05 Sep How to use the golden ratio in photography?
To use the golden ratio, you must include your photograph’s main object from the center of the frames. Start at number 1, 2, and 3, and from there to include the other elements that make up your composition and the eye will focus on the frame with the number 1 and then see the rest of the photograph.
How to use the golden ratio in photography
You must have a few elements in the photograph. When observing, it does not have distracting elements, or many elements that do not help a good composition, or in your case, that has nothing to do with the subject we capture, making her a bad picture.
The idea is simply to include 2 to 4 elements (maximum recommended) that help a good photographic composition and achieve a cleaner photograph, with greater results and visual impact.
Find the golden ratio
Suppose you already have your main objective for a photograph, the supporting elements, and all the composition you need, and when trying to make a frame with the golden ratio, you cannot easily achieve it. In that case, I recommend using a “Golden Section Finder” (GSF) or Gold Section Finder (in Spanish). With this small object in the shape of a card, you will be able to do it easily, fast and fun.
The idea is to always look for a good photograph. What can I photograph today? And try to do it with the golden ratio, with which you will surely find good framing and composition.
What is the Golden Ratio?
At any time, you can achieve a correct framing to take a good photograph with this Golden Section Finder, if at that moment you do not have your camera at hand, it will only be necessary to observe the environment, find your main object and use your GSF, which will be a great help to achieve what you are looking for.
I recommend you use your GSF or Golden Section Finder at any time, so you will achieve that your photographic eye develops faster. After a few weeks of practice, it will no longer be necessary to use it, and you will be able to take a good photograph.
Another advantage of practicing the golden ratio is helping your eye take into account the correct framing by nature, making it easier to take good photographs since your eye will immediately perceive which the main object is and from there for your photographs. Share some pictures that you have achieved using the golden ratio, and tell us about your experience.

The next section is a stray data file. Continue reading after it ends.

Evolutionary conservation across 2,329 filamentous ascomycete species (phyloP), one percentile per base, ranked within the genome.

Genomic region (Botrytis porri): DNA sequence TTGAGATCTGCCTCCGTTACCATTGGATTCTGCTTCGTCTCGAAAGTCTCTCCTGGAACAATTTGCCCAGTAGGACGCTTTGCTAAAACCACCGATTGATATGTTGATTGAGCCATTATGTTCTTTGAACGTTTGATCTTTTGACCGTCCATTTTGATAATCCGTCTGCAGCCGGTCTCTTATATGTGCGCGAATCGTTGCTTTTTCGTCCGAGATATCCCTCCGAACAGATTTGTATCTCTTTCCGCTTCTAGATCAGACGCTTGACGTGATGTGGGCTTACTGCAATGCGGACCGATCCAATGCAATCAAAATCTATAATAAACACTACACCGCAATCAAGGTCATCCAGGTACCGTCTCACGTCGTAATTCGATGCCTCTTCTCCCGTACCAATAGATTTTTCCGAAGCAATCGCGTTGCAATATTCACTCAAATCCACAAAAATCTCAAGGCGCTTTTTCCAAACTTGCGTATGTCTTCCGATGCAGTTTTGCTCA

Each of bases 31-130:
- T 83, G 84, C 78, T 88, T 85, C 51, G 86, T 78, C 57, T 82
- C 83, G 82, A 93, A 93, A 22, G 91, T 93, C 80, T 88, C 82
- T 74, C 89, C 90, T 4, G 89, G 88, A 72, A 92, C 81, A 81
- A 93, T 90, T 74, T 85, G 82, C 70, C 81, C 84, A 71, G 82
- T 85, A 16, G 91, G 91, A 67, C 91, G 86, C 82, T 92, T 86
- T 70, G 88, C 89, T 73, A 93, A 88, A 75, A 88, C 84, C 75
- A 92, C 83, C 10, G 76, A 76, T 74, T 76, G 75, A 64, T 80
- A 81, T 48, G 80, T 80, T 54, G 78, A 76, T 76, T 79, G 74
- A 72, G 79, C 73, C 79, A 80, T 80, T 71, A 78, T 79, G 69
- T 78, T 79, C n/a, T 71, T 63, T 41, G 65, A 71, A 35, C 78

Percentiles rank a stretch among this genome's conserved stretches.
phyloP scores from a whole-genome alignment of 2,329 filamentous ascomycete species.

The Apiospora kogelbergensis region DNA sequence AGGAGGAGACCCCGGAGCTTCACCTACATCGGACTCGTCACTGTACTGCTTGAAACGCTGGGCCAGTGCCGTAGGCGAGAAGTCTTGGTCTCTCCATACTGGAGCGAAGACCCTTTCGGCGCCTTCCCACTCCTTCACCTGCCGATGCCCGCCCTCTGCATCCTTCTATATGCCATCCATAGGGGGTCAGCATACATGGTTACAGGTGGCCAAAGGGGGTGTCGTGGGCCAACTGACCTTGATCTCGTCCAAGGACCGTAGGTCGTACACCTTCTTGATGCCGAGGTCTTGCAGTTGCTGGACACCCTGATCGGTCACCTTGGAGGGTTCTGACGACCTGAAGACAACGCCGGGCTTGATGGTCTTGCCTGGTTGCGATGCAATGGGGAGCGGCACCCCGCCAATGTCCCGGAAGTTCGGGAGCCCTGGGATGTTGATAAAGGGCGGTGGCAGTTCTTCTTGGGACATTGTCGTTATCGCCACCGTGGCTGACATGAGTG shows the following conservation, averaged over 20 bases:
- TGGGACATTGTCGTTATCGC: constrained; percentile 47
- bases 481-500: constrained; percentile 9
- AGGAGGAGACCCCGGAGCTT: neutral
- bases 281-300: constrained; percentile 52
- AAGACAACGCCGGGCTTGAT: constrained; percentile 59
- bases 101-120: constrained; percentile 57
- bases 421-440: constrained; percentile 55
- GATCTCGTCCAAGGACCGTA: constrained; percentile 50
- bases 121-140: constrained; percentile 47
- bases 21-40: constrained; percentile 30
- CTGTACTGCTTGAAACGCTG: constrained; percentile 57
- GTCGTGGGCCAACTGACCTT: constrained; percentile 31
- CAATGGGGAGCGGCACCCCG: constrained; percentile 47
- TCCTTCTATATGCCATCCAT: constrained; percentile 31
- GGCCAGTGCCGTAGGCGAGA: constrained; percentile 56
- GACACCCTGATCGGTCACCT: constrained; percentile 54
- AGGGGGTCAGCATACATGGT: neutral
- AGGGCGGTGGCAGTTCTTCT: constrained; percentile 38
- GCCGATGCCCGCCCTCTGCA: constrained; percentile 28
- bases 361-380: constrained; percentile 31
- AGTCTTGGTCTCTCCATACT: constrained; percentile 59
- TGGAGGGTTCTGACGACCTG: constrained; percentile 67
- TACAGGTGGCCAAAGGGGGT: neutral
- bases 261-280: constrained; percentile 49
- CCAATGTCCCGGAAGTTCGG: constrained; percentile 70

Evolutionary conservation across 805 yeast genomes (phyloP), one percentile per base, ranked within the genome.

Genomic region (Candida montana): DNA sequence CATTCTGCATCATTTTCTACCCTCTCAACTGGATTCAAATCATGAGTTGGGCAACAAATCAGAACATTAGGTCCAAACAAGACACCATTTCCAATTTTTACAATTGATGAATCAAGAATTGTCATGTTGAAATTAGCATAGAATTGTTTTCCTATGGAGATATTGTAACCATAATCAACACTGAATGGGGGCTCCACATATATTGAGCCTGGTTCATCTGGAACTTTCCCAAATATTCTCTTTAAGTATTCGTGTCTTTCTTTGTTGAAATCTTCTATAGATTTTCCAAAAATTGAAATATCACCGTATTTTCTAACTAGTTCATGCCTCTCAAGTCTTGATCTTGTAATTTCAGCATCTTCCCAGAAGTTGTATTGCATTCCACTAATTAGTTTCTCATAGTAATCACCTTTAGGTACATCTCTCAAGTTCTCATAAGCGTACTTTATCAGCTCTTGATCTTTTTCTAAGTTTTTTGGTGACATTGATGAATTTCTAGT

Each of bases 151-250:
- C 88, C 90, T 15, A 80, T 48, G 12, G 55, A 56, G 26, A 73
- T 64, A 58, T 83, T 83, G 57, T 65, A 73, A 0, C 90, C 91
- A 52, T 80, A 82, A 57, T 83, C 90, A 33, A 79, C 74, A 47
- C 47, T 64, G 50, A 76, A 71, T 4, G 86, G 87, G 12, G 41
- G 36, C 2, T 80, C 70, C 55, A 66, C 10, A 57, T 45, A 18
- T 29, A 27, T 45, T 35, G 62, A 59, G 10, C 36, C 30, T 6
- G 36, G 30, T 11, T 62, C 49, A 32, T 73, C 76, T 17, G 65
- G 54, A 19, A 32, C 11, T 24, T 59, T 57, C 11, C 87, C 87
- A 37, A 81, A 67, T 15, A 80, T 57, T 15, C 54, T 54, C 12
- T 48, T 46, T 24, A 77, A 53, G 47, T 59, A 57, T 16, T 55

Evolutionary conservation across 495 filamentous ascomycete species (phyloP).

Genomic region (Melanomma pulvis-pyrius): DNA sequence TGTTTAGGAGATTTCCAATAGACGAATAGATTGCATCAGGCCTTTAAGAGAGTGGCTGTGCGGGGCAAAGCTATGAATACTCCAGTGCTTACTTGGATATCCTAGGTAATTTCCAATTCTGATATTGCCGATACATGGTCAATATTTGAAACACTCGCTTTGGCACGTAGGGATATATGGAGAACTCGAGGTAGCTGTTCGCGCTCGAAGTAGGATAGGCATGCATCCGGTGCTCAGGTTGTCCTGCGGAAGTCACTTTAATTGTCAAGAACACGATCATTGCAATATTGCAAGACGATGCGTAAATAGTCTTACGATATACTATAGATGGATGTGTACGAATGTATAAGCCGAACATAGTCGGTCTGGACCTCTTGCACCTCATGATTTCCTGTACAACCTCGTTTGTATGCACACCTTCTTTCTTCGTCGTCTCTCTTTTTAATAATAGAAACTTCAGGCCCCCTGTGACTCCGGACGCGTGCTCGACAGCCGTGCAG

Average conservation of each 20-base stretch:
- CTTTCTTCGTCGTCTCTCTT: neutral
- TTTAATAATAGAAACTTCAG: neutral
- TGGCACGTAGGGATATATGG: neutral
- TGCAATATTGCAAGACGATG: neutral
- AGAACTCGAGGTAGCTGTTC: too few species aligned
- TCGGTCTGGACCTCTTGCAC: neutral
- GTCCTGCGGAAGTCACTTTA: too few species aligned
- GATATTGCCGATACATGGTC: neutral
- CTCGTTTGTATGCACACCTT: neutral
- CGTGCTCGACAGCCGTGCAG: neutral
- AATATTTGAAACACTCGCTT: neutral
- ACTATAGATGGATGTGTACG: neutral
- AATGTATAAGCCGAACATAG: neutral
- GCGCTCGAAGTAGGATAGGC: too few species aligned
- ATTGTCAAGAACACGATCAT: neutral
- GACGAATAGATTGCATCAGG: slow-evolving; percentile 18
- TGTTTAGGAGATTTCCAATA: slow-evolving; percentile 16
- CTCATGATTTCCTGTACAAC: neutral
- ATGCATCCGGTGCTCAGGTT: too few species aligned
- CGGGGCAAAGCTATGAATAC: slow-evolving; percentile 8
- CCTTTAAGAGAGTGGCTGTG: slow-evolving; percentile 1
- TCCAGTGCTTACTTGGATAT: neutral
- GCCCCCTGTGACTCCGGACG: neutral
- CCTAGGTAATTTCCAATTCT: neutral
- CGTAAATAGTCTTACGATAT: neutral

How to use the golden ratio to compose photographs?
The golden ratio helps us create compositions that seem natural, organic, and pleasing to the eye. If you want to know more mathematical or historical details behind this proportion, you can take a look at the following link, but do not forget to come back that we want to share it with you.
The golden spiral
The golden spiral is the evolution of the golden section. The interesting thing and what concerns us is the use of this spiral to make great compositions in a useful way and that they serve as one more resource to take your photographs.
As you can see from the superimposed spiral, the center of interest of the photograph is the girl’s eye, and the spiral directs our gaze through the light to the rest of the image. The smallest quadrangle of the template (below, we leave you a link to download it in .PSD format) should be the area of the image that focuses the most attention. Ideally, the image due to light or other circumstances is guided naturally by the spiral.
Note that the center of the spiral (the center of interest) does not have to be in the upper right corner. It can be anywhere in the image, depending on your composition and what you want to convey with the photograph.
We know that taking a photograph and imagining a spiral is very complicated. It is best to start taking photos thinking about the golden grid that is easier to imagine. But we recommend that for curved objects you dare to compose inspiring you is a spiral that directs our gaze in the direction of the entry of light into the scene, or other motifs in the image.
Therefore, take the photo in such a way that the curves of the image follow those of an imaginary golden spiral. In this way, the viewer’s eye will go directly to the object of interest and will follow its natural expansion within the photograph.
To superimpose the image to be captured with a spiral or a Phi grid, some cameras with a digital viewfinder allow this. So you can overlay the scene with a Phi grid or a spiral. But generally, it is much easier for you to post edit the resulting image to achieve the desired effect.
Many editing programs allow you to add a grid. For example, with Photoshop or more specific photography programs like Lightroom, you can do it.